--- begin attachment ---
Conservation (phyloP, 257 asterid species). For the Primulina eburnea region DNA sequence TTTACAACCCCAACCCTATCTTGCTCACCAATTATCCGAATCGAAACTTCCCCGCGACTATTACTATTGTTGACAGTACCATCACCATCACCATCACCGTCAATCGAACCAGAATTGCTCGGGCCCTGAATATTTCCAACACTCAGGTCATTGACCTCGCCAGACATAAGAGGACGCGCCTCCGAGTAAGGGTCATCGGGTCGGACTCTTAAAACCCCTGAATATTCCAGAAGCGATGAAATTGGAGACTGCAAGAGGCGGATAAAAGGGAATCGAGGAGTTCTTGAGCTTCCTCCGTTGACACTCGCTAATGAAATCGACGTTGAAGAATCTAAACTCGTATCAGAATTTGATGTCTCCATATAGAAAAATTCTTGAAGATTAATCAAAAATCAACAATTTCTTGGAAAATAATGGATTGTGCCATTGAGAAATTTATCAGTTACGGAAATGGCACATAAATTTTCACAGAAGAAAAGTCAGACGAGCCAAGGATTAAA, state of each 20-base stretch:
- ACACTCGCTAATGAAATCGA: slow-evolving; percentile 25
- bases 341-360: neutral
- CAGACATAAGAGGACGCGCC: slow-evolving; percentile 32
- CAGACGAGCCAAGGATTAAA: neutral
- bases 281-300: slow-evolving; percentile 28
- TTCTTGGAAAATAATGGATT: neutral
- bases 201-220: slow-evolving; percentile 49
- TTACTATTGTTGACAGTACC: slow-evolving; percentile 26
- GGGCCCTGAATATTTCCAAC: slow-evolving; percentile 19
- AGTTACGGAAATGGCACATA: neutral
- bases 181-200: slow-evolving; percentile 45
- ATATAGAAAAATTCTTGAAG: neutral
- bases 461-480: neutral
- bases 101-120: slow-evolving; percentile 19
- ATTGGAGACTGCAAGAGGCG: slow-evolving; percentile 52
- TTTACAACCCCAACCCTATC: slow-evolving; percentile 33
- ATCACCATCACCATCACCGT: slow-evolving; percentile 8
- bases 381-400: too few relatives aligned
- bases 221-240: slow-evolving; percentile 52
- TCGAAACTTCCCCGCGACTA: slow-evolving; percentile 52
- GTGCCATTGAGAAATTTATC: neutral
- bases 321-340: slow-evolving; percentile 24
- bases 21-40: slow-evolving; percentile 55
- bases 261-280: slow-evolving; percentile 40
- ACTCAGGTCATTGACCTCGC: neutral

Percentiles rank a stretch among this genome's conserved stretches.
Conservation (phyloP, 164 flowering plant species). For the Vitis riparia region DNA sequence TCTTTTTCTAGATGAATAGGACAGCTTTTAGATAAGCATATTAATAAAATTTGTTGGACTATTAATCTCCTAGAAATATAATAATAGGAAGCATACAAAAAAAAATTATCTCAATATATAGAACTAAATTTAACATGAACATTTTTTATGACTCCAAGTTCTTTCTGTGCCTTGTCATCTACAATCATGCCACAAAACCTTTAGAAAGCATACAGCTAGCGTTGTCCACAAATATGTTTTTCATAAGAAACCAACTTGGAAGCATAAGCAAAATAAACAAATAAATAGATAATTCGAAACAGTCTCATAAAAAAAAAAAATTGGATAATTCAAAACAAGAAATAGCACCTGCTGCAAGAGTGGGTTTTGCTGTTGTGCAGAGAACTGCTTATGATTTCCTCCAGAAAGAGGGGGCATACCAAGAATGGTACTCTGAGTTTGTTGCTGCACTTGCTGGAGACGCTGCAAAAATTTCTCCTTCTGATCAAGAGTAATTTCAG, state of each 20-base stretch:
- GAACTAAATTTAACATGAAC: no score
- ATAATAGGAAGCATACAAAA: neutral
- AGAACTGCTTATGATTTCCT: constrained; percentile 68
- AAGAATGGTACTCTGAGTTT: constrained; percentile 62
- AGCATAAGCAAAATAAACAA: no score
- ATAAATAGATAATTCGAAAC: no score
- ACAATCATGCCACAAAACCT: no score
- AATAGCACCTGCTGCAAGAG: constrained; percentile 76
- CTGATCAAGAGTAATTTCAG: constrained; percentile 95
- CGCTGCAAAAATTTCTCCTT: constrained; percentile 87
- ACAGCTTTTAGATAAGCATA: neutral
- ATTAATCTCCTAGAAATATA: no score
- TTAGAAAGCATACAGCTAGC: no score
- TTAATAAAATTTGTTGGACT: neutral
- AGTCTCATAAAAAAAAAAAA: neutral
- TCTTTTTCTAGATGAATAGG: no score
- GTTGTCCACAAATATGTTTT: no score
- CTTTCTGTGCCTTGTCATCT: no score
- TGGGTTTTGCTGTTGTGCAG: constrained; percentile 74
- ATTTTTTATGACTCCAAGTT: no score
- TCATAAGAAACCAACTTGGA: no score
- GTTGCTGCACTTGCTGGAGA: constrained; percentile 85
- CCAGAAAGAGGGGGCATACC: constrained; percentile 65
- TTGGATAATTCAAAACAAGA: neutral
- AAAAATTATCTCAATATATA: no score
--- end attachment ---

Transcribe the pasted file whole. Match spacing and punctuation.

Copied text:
Conservation (phyloP, 257 asterid species). For the Primulina eburnea region DNA sequence TTTACAACCCCAACCCTATCTTGCTCACCAATTATCCGAATCGAAACTTCCCCGCGACTATTACTATTGTTGACAGTACCATCACCATCACCATCACCGTCAATCGAACCAGAATTGCTCGGGCCCTGAATATTTCCAACACTCAGGTCATTGACCTCGCCAGACATAAGAGGACGCGCCTCCGAGTAAGGGTCATCGGGTCGGACTCTTAAAACCCCTGAATATTCCAGAAGCGATGAAATTGGAGACTGCAAGAGGCGGATAAAAGGGAATCGAGGAGTTCTTGAGCTTCCTCCGTTGACACTCGCTAATGAAATCGACGTTGAAGAATCTAAACTCGTATCAGAATTTGATGTCTCCATATAGAAAAATTCTTGAAGATTAATCAAAAATCAACAATTTCTTGGAAAATAATGGATTGTGCCATTGAGAAATTTATCAGTTACGGAAATGGCACATAAATTTTCACAGAAGAAAAGTCAGACGAGCCAAGGATTAAA, state of each 20-base stretch:
- ACACTCGCTAATGAAATCGA: slow-evolving; percentile 25
- bases 341-360: neutral
- CAGACATAAGAGGACGCGCC: slow-evolving; percentile 32
- CAGACGAGCCAAGGATTAAA: neutral
- bases 281-300: slow-evolving; percentile 28
- TTCTTGGAAAATAATGGATT: neutral
- bases 201-220: slow-evolving; percentile 49
- TTACTATTGTTGACAGTACC: slow-evolving; percentile 26
- GGGCCCTGAATATTTCCAAC: slow-evolving; percentile 19
- AGTTACGGAAATGGCACATA: neutral
- bases 181-200: slow-evolving; percentile 45
- ATATAGAAAAATTCTTGAAG: neutral
- bases 461-480: neutral
- bases 101-120: slow-evolving; percentile 19
- ATTGGAGACTGCAAGAGGCG: slow-evolving; percentile 52
- TTTACAACCCCAACCCTATC: slow-evolving; percentile 33
- ATCACCATCACCATCACCGT: slow-evolving; percentile 8
- bases 381-400: too few relatives aligned
- bases 221-240: slow-evolving; percentile 52
- TCGAAACTTCCCCGCGACTA: slow-evolving; percentile 52
- GTGCCATTGAGAAATTTATC: neutral
- bases 321-340: slow-evolving; percentile 24
- bases 21-40: slow-evolving; percentile 55
- bases 261-280: slow-evolving; percentile 40
- ACTCAGGTCATTGACCTCGC: neutral

Percentiles rank a stretch among this genome's conserved stretches.
Conservation (phyloP, 164 flowering plant species). For the Vitis riparia region DNA sequence TCTTTTTCTAGATGAATAGGACAGCTTTTAGATAAGCATATTAATAAAATTTGTTGGACTATTAATCTCCTAGAAATATAATAATAGGAAGCATACAAAAAAAAATTATCTCAATATATAGAACTAAATTTAACATGAACATTTTTTATGACTCCAAGTTCTTTCTGTGCCTTGTCATCTACAATCATGCCACAAAACCTTTAGAAAGCATACAGCTAGCGTTGTCCACAAATATGTTTTTCATAAGAAACCAACTTGGAAGCATAAGCAAAATAAACAAATAAATAGATAATTCGAAACAGTCTCATAAAAAAAAAAAATTGGATAATTCAAAACAAGAAATAGCACCTGCTGCAAGAGTGGGTTTTGCTGTTGTGCAGAGAACTGCTTATGATTTCCTCCAGAAAGAGGGGGCATACCAAGAATGGTACTCTGAGTTTGTTGCTGCACTTGCTGGAGACGCTGCAAAAATTTCTCCTTCTGATCAAGAGTAATTTCAG, state of each 20-base stretch:
- GAACTAAATTTAACATGAAC: no score
- ATAATAGGAAGCATACAAAA: neutral
- AGAACTGCTTATGATTTCCT: constrained; percentile 68
- AAGAATGGTACTCTGAGTTT: constrained; percentile 62
- AGCATAAGCAAAATAAACAA: no score
- ATAAATAGATAATTCGAAAC: no score
- ACAATCATGCCACAAAACCT: no score
- AATAGCACCTGCTGCAAGAG: constrained; percentile 76
- CTGATCAAGAGTAATTTCAG: constrained; percentile 95
- CGCTGCAAAAATTTCTCCTT: constrained; percentile 87
- ACAGCTTTTAGATAAGCATA: neutral
- ATTAATCTCCTAGAAATATA: no score
- TTAGAAAGCATACAGCTAGC: no score
- TTAATAAAATTTGTTGGACT: neutral
- AGTCTCATAAAAAAAAAAAA: neutral
- TCTTTTTCTAGATGAATAGG: no score
- GTTGTCCACAAATATGTTTT: no score
- CTTTCTGTGCCTTGTCATCT: no score
- TGGGTTTTGCTGTTGTGCAG: constrained; percentile 74
- ATTTTTTATGACTCCAAGTT: no score
- TCATAAGAAACCAACTTGGA: no score
- GTTGCTGCACTTGCTGGAGA: constrained; percentile 85
- CCAGAAAGAGGGGGCATACC: constrained; percentile 65
- TTGGATAATTCAAAACAAGA: neutral
- AAAAATTATCTCAATATATA: no score